Once restricted to luxury or super-tech buildings, home automation is proving to be an increasingly fundamental and affordable addition to architectural projects, whether to new buildings or renovations. While understanding how they operate can be extremely complex, the primary purpose of technology is to make life simpler, safer, and easier. By definition, home automation seeks to be globally intelligent, functioning as a system that facilitates processes without unnecessarily complicating the user's life. The idea is to connect devices, which in turn connect and talk through a centralized control unit, accessible by computers, tablets, and mobile phones. These include lights, appliances, electrical outlets, and heating and cooling systems, but also alarms, doors, windows, smoke detectors, surveillance cameras, and many other sensors and devices.
For example, home automation users can turn the lights on or off at specific times each day, adjust the heater or air conditioner to turn on a few minutes before they arrive home, or turn on all the lights in their home when the security system alarm is triggered. In addition to these immediate effects, monitoring applications can also provide accurate home information by generating detailed reports on equipment that could be working better or spending less. As systems such as Google Home, Alexa, and Amazon Echo become more and more common and artificial intelligence becomes more and more sophisticated, the integration of diverse applications in residential spaces should increasingly enter our daily lives through the Internet of Things (commonly referred to as IoT). That is, in addition to smartphones and personal computers, appliances and sensors are able to identify patterns, process information, and perform tasks both through commands and automatically. From a clock or a refrigerator to cars, machines, and urban infrastructure, many of the mechanical products we interact with can communicate and automate processes. Although it sounds like a science fiction script, these are technologies that are not so far from us. Listed below are some relevant questions on the topic:
This is one of the main reasons why people opt for home automation systems. Information gathered from connected devices and motion sensors allows the system to understand when users are indoors and out, to lock doors and gates, and to leave some devices on standby. But artificial intelligence can also be used to automate threat detection and perhaps more proactively alert us if something looks wrong, such as heat sensors and video cameras setting off alarms and calling firefighters in the event of a short circuit. Through facial recognition algorithms on social media, the system itself can tell if someone outside your circle of acquaintances is trying to access your space and send a message to your mobile phone asking whether you want the doors to stay locked or not. This type of technology can improve the efficiency of security systems and reduce false alarms.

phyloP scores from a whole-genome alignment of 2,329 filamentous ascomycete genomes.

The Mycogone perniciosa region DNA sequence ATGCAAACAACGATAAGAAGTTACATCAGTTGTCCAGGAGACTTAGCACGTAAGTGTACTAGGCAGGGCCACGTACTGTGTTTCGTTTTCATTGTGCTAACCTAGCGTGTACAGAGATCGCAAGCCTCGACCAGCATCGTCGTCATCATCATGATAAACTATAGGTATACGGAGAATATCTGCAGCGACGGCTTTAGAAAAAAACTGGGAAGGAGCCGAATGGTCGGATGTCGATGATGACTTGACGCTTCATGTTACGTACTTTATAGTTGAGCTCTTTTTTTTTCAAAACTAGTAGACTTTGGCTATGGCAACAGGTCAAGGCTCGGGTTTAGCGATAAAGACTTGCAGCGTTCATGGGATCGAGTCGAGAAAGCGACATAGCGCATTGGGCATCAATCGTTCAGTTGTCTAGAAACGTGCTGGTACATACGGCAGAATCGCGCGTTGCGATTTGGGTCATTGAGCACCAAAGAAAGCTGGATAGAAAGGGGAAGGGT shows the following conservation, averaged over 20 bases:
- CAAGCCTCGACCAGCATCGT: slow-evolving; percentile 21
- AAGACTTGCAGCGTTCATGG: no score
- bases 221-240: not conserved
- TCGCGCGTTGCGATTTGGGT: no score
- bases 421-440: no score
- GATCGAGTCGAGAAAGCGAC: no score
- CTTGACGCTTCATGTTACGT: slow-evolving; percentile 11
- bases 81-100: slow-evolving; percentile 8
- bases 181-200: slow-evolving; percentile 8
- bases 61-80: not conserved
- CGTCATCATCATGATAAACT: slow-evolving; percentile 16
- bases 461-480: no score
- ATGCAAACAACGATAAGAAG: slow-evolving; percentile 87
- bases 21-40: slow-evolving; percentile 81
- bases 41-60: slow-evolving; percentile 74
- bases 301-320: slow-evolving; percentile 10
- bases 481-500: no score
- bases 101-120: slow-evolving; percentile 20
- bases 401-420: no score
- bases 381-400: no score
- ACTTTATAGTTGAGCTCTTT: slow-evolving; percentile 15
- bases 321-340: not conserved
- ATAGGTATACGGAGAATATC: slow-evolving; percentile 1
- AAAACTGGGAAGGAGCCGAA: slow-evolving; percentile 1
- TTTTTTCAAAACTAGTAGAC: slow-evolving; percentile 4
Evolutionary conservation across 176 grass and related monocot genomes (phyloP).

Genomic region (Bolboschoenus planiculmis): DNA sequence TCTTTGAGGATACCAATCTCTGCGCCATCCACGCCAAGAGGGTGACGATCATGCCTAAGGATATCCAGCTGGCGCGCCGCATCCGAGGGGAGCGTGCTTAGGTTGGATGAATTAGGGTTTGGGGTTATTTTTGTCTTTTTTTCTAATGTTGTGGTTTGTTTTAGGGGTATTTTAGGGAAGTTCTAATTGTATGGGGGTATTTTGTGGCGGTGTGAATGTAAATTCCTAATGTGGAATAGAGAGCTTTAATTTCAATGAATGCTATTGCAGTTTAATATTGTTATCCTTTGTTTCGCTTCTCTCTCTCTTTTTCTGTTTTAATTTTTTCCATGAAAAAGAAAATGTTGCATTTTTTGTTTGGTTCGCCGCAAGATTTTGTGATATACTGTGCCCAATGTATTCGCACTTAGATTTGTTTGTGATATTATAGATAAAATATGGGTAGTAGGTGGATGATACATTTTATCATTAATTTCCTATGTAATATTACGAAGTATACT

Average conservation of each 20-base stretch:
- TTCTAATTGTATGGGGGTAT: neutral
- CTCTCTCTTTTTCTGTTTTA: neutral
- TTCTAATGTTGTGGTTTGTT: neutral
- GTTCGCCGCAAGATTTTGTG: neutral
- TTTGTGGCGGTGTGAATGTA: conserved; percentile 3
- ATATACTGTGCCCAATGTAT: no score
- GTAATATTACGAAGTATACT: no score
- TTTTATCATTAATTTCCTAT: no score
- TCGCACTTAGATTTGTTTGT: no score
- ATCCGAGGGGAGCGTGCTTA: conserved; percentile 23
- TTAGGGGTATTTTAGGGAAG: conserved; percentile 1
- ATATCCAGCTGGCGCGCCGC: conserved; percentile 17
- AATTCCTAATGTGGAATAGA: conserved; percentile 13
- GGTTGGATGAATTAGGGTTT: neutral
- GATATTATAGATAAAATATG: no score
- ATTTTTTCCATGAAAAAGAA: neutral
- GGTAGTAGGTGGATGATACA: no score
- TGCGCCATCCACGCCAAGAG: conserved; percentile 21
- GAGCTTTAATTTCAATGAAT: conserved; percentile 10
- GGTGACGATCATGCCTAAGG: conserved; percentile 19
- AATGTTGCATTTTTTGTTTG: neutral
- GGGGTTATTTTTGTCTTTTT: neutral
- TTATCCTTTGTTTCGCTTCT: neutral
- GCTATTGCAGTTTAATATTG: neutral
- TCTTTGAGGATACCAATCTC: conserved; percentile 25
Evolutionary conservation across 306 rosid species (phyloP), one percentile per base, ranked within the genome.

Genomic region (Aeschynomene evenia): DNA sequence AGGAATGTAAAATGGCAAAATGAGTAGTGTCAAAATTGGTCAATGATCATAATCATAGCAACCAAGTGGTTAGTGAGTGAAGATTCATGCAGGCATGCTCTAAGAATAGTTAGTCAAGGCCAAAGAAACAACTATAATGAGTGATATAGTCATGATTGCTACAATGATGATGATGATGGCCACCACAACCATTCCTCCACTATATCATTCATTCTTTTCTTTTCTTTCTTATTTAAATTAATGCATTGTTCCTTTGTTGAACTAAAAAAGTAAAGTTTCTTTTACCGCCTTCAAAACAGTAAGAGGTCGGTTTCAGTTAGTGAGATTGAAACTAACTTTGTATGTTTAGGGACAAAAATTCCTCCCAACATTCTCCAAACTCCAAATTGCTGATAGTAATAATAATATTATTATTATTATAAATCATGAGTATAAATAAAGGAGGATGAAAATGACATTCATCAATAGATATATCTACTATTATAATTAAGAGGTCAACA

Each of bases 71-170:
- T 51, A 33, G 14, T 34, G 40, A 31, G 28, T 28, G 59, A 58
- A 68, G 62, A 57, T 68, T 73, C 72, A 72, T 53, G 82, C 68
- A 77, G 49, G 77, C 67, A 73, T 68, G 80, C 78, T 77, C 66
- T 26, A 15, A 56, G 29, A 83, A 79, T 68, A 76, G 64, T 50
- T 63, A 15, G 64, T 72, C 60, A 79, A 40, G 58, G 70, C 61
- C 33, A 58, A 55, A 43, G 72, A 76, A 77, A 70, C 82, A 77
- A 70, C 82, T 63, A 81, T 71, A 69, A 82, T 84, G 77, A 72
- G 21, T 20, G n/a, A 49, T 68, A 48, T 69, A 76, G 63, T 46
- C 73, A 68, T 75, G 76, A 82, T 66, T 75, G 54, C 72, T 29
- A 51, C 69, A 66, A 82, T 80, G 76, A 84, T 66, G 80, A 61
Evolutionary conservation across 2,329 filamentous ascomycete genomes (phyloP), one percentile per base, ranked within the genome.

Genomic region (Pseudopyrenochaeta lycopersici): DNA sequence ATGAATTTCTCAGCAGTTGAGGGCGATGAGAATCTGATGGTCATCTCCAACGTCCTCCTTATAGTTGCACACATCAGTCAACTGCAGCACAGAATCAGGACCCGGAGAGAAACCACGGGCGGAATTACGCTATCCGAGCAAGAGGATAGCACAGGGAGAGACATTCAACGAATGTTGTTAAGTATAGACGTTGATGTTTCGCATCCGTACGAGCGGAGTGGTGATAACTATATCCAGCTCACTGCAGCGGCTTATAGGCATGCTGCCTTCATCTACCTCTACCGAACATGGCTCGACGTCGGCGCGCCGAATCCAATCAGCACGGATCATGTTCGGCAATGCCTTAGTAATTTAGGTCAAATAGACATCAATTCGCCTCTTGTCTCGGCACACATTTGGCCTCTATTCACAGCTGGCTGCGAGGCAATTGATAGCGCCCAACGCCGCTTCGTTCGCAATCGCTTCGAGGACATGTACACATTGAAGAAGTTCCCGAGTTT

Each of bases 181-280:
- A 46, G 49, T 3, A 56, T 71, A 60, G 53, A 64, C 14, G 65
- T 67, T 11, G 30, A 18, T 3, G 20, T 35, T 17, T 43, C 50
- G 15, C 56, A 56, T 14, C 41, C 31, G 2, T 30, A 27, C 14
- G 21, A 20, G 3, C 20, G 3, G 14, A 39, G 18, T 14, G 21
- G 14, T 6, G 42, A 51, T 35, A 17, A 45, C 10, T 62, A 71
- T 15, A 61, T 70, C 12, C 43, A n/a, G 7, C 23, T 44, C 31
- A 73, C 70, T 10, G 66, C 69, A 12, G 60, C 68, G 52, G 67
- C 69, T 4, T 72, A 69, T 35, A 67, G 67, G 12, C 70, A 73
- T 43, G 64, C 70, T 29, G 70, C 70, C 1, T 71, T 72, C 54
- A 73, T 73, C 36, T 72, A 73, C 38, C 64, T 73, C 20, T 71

Improve the lives of people with reduced mobility
Automation can be useful for people with disabilities and for the elderly. People with Parkinson's disease or other motor diseases can trigger switches without touching them, and motion sensors can trigger safety lights automatically. Motion sensors can also signal a toilet crash and trigger rescue services. Even blood pressure sensors and blood sugar levels can be incorporated into these systems, providing peace of mind to close relatives.
Although the system installation may be a high initial investment, it can be cost-saving in the long run because of the savings it can provide. Technologies such as thermostats and smart lighting connect to centralized control that can act on its own or be programmed to control energy consumption and reduce waste. Just as lighting and home security can be controlled by a single device, even the water bill can be impacted. For example, intelligent irrigation systems work similarly to stop flow and save money, some even reacting to weather conditions to apply exactly the correct amount of water to the soil.
Make everyday life and buildings smarter
The ability to automate repetitive housekeeping can free time for more important things. For example, an internet-connected refrigerator can check for missing items and make purchases online. With smart devices, many home appliances can be remotely programmed and will work automatically or by touch. You would be able to trigger almost everything by smartphone.
It is important to mention that these systems must be highly protected, as a single attempt to break into this centralized system can lead to the invasion of privacy and the loss of valuable confidential information. Still, most people who have experienced life in an automated space will likely be uncomfortable returning to traditional systems. It is critical to experience the benefits of home automation in order to understand its potential and to know which elements will best improve your daily life.